In 1988 my father, Ben Nordmark Sr., decided to sit his father down and record the many stories of Oliver Nordmark's unique and long life. Oliver was born in 1898, the second child of Otto and Lizzie Nordmark, in New York City. In 1906, as Oliver recalls, he was placed on one of America's Orphan Trains to the midwest in search of a home. His understanding was that his parents had died. Oliver spoke for hours on the tape recordings giving wonderful descriptions of the people and events that shaped his life. He had an excellent memory for all the details - even recalling that his first real job paid "$4.00 a day plus board" harvesting wheat in Goodland, KS.
For Christmas that year, my father gave each of his five children a copy of the tape recordings so that we would have our grandfather's history to hold onto. He never imagined that anything more would come of the tapes. When I listened to the tapes, my immediate reaction was "wow, that would make a great book." At the time, however, my second child, James, had just been born. James was diagnosed before his first birthday with Coffin Lowry Syndrome, a form of mental retardation. He was frequently ill for unexplained reasons, with 14 hospitalizations in one year alone. Needless to say, I was not thinking of writing that book! As James' health stabalized, our daughter Estella was born in 1993 joining her brothers Carlo, age 10 and James who was nearly 5. Life got very busy and again, thoughts of writing that book got put on hold. When Estella was ten years old, I got to thinking about those tapes again. My father was getting close to his 75th birthday and Estella's absolute favorite activity was reading. I had a great idea......
Fly Little Bird, Fly! was written in 2003-04 as a "secret project". Written at the 5th-7th grade level, each completed chapter was handed over to Estella to read and critique. Our goal was to have the story finished and published as a surprise birthday present for Grandpop. As I submitted query letters and sample chapters to agents and publishers, I soon began to realize that publishing the story was going to take a long time and in fact may not happen at all. With my self-imposed deadline, I looked towards self publishing the book. Wasteland Press has been a great company to work with and the book was finished in time for our surprise!
The book became available on Amazon, Barnes & Noble, and other online retailers. Review copies were sent to newspapers in the towns where Oliver had lived and several papers reviewed the book favorably. People started to order the book - that was never part of the original plan - and respond with emails and letters telling me how much they enjoyed the story. Many expressed interest in knowing "what became of Edward?" (Edward was Oliver's younger brother who rode the train with him. The two became separated and the book ends on a hopeful note as Oliver decides to hop a freight train in search of his brother and a life of his own). Since I knew the rest of the story - it was all on the tapes - I decided to write a companion story that would answer all the reader's questions such as , "Where does Oliver go? How will he earn a living? What kind of people will he meet along the way? Will he be able to find Edward?"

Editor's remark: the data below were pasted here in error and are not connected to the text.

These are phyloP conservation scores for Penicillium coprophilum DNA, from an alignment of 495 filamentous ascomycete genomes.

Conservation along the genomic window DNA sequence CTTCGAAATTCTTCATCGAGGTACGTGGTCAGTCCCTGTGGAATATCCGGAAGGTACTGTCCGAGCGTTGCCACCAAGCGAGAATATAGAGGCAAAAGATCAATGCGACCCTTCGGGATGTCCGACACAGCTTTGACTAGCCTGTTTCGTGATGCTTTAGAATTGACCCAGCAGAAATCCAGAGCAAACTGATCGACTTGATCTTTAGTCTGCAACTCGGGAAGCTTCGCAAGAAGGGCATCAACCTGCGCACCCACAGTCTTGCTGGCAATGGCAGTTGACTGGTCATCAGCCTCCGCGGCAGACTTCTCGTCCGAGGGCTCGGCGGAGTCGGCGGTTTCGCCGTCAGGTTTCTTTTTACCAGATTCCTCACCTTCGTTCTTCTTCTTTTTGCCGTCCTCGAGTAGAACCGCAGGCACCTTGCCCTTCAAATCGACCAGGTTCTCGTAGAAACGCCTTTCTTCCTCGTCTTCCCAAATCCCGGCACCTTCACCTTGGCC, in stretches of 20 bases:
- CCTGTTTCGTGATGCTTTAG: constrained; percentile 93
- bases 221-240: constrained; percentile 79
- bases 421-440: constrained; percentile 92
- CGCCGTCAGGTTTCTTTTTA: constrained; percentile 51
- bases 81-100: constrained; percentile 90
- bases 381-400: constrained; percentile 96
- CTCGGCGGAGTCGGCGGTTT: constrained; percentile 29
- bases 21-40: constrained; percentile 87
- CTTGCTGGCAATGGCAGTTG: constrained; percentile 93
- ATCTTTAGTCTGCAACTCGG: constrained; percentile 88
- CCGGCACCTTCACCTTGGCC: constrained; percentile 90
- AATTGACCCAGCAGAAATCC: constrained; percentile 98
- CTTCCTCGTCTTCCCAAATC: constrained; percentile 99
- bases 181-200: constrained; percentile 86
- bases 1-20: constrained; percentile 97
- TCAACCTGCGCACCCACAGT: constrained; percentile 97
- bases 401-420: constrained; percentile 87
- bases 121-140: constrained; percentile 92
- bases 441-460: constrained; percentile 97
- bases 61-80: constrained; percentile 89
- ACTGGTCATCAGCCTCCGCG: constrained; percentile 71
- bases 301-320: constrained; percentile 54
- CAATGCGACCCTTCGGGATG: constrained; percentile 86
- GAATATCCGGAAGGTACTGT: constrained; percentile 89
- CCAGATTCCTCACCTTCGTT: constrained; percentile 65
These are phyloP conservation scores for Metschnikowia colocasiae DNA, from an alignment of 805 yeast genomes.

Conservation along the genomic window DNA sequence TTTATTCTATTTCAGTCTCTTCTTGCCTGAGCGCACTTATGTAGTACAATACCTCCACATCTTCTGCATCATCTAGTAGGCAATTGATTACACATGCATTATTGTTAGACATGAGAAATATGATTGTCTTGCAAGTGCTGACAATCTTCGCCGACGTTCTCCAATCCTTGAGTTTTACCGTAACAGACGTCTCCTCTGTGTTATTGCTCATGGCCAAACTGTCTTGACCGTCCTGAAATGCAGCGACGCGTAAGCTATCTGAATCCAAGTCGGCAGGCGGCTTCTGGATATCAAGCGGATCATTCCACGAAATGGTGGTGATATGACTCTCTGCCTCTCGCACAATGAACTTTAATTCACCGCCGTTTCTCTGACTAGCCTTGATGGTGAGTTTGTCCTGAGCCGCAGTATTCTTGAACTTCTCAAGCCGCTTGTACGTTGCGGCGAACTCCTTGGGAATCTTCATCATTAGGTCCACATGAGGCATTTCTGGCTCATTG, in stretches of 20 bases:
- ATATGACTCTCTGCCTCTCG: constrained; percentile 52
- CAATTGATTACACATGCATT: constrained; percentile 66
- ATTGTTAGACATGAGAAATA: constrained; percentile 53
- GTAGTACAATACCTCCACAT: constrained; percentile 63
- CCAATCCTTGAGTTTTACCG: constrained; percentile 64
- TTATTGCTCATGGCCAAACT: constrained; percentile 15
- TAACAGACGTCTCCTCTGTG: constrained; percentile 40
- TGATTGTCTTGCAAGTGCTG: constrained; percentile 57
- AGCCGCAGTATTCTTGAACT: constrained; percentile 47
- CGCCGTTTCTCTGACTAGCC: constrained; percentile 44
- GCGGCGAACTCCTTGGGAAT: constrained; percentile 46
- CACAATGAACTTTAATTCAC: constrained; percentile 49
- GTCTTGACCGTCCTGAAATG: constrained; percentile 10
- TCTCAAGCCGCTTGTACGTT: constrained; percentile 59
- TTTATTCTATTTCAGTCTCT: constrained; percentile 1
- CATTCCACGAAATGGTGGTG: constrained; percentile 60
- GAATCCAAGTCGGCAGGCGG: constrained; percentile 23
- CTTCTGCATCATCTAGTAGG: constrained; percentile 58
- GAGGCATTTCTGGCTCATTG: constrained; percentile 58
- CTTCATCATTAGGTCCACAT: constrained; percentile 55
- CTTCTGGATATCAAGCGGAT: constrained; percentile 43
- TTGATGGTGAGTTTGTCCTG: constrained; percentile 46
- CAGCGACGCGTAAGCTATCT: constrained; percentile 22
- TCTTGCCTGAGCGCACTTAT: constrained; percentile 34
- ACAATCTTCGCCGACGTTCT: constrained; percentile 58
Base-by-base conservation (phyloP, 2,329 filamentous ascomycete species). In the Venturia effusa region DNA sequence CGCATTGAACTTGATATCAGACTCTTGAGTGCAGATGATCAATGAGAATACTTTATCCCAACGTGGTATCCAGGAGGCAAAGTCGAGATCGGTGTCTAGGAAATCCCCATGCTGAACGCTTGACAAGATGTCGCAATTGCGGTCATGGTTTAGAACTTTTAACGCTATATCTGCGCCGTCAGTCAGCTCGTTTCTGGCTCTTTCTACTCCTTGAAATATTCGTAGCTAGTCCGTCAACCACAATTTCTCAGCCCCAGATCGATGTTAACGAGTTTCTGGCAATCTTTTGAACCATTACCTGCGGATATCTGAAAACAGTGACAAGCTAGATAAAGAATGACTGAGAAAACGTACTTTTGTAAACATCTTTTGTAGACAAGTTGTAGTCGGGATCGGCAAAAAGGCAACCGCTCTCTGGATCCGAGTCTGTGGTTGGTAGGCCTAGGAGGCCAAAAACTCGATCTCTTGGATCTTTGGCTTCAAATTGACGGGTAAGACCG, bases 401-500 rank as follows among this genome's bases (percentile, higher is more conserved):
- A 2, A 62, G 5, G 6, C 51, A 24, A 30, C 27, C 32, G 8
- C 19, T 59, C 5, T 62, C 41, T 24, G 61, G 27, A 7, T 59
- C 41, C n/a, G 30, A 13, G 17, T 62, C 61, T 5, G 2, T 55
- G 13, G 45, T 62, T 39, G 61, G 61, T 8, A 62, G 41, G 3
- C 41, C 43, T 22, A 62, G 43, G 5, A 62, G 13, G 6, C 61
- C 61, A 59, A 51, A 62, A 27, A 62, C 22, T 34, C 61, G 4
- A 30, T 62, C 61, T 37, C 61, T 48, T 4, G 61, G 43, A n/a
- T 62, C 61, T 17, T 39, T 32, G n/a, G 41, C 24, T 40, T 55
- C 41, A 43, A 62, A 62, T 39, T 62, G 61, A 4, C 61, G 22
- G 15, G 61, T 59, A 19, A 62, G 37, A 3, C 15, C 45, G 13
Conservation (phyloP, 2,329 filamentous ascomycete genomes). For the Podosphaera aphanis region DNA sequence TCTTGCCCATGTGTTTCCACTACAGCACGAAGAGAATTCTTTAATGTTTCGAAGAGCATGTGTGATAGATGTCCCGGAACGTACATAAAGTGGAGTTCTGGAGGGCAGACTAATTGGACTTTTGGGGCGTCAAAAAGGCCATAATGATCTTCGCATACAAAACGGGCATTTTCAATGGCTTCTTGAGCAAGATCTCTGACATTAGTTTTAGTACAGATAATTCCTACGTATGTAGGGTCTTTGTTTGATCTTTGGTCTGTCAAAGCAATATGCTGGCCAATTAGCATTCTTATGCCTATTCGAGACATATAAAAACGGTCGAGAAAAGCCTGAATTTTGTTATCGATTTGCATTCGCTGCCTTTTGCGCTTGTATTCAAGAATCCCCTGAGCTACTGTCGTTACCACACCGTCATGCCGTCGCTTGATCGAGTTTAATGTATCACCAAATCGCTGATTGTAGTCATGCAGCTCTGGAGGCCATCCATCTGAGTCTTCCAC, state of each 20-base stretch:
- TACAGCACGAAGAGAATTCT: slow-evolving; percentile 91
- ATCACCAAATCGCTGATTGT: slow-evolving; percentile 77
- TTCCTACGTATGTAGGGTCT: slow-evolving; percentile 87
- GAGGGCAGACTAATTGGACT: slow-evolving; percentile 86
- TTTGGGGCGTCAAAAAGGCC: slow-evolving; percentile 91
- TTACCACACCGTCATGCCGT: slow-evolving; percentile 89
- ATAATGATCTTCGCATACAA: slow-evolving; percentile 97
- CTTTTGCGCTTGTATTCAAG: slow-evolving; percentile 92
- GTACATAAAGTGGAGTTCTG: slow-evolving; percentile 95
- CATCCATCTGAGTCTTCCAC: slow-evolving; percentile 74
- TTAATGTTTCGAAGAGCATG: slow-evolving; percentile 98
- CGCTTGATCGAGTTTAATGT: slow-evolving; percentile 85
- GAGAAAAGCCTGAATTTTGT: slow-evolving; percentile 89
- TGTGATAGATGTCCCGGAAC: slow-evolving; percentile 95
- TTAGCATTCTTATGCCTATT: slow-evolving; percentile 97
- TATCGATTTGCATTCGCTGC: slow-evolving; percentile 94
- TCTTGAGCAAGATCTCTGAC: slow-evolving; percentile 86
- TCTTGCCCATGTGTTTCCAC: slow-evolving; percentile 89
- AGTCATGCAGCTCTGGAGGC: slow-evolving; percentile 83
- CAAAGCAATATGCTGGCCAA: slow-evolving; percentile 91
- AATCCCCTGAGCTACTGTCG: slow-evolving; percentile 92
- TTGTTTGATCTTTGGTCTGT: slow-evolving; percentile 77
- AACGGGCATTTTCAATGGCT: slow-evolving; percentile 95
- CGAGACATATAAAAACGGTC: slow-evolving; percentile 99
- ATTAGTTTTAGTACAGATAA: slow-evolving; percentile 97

Beyond The Orphan Train was published at year's end, 2004. This book chronicles Oliver's story from age 15 through his marriage at age 20 to Estella May Rarick who was just 2 months shy of her 16th birthday. This book is adventure packed with stories of Oliver building a sod house, learning to harvest wheat, hunting crows for their bounty of 5 cents a head, waking to the horror of rats nibbling on his toes, and more! Both books started to find their way into schools and I began to receive invitations to speak to 5th graders about the Orphan Train Movement in general, and my books in particular.
Many doors have opened, and continue to open, since that time. We could never have imagined many of the things that have happened since the publishing of Fly Little Bird, Fly! Those of us who know the intimate details of everything that has transpired, feel certain that something greater than ourselves is moving this story forward. Perhaps the 200,000+ children who rode the trains but were told not to speak of it, are finally going to reclaim their place in America's history books. Very few people that I encounter have ever even heard of the Orphan Trains - that needs to change.
---Donna Nordmark Aviles